The Nigerian Agricultural Fiscal Policy has undergone profound evolution, intricately woven into the system of the nation’s economic aspirations, as observed by FarmingFarmersFarms explorations. Historically, from the pre-independence era to 1985, the emphasis was on stimulating agricultural productivity and encouraging exports. During this period, fixed exchange rates and trade liberalisation measures were implemented, accompanied by fiscal incentives like accelerated capital allowance on agricultural capital.
The introduction of the Structural Adjustment Programme (SAP) in 1986 marked a paradigm shift. This era sought economic diversification, fiscal viability, and private sector stimulation. The agriculture sector witnessed substantial changes, including the liberalisation of external trade, the abolition of marketing boards, and the establishment of fertilizer and irrigation projects. In the post-SAP period (1989-1994), the focus shifted to inflation moderation, reduction of external sector pressures, and private sector stimulation. The dual exchange rate system was introduced, accompanied by further trade deregulation measures and fiscal adjustments.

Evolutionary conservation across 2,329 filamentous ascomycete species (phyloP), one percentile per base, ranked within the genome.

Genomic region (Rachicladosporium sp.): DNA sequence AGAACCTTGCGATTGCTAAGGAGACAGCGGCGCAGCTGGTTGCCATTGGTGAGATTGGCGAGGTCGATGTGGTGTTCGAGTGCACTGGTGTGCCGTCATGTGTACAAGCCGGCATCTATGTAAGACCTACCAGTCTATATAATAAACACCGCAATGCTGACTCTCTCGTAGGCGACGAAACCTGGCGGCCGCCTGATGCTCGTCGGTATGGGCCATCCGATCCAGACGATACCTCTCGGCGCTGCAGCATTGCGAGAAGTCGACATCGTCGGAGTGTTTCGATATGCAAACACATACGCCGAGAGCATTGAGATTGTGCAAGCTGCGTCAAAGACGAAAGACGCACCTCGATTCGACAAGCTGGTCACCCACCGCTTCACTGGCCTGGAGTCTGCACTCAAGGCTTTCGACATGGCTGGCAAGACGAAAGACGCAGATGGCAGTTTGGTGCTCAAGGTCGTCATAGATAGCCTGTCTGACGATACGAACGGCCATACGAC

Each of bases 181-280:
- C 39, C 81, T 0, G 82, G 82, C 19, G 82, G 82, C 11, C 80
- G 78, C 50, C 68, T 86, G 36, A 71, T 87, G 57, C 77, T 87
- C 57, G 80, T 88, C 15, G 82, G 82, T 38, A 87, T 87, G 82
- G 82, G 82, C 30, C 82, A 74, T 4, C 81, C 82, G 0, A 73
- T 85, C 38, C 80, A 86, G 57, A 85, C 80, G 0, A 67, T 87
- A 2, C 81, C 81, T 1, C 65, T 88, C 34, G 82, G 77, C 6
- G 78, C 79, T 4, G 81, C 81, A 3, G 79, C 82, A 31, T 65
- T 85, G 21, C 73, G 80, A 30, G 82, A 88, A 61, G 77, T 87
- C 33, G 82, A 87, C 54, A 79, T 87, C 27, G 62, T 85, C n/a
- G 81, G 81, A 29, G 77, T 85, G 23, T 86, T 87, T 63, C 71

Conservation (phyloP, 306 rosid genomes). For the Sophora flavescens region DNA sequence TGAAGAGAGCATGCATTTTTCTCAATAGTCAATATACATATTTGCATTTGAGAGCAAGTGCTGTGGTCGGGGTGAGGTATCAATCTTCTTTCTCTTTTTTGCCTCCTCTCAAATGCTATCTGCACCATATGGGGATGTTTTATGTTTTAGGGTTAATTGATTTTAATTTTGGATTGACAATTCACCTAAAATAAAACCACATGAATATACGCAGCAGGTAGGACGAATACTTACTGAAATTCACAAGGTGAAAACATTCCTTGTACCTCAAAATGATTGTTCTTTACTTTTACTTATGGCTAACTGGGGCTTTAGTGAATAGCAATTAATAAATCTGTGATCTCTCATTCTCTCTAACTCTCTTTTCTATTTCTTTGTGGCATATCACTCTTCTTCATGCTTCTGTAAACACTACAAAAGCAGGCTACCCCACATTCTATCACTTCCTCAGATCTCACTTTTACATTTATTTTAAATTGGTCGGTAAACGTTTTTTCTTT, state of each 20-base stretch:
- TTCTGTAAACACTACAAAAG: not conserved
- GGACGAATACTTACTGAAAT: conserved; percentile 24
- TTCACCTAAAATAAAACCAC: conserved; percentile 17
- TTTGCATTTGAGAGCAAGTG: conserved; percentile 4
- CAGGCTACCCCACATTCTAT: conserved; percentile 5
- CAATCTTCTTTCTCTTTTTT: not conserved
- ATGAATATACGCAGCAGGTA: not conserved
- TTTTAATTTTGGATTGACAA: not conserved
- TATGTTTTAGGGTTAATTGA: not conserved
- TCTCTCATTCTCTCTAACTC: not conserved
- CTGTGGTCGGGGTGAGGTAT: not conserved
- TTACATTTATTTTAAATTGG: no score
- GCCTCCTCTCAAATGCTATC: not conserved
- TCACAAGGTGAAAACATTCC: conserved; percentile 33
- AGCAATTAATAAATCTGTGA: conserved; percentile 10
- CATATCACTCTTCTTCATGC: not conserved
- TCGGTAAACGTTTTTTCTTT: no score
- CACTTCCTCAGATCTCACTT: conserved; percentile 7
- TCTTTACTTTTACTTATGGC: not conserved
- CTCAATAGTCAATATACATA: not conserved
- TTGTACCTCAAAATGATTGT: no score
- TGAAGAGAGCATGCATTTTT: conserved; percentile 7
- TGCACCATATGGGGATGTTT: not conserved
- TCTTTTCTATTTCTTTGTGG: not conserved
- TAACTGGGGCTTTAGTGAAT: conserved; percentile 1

Subsequent policy regimes, particularly from 1995 to 2018, witnessed continued liberalisation and efforts to attract private investment. Key initiatives like the Agricultural Transformation Agenda (ATA) and the Agricultural Promotion Policy (APP) emphasised productivity enhancement and institutional realignment. The National Agricultural Resilience Framework (NARF), introduced in 2014, underscored climate risk management and social safety nets within the agricultural planning and implementation landscape. Throughout these epochs, the Nigerian Agricultural Fiscal Policy mirrors a dynamic interplay of global economic trends and domestic priorities, reflecting the nation’s commitment to sustainable agricultural development and economic growth.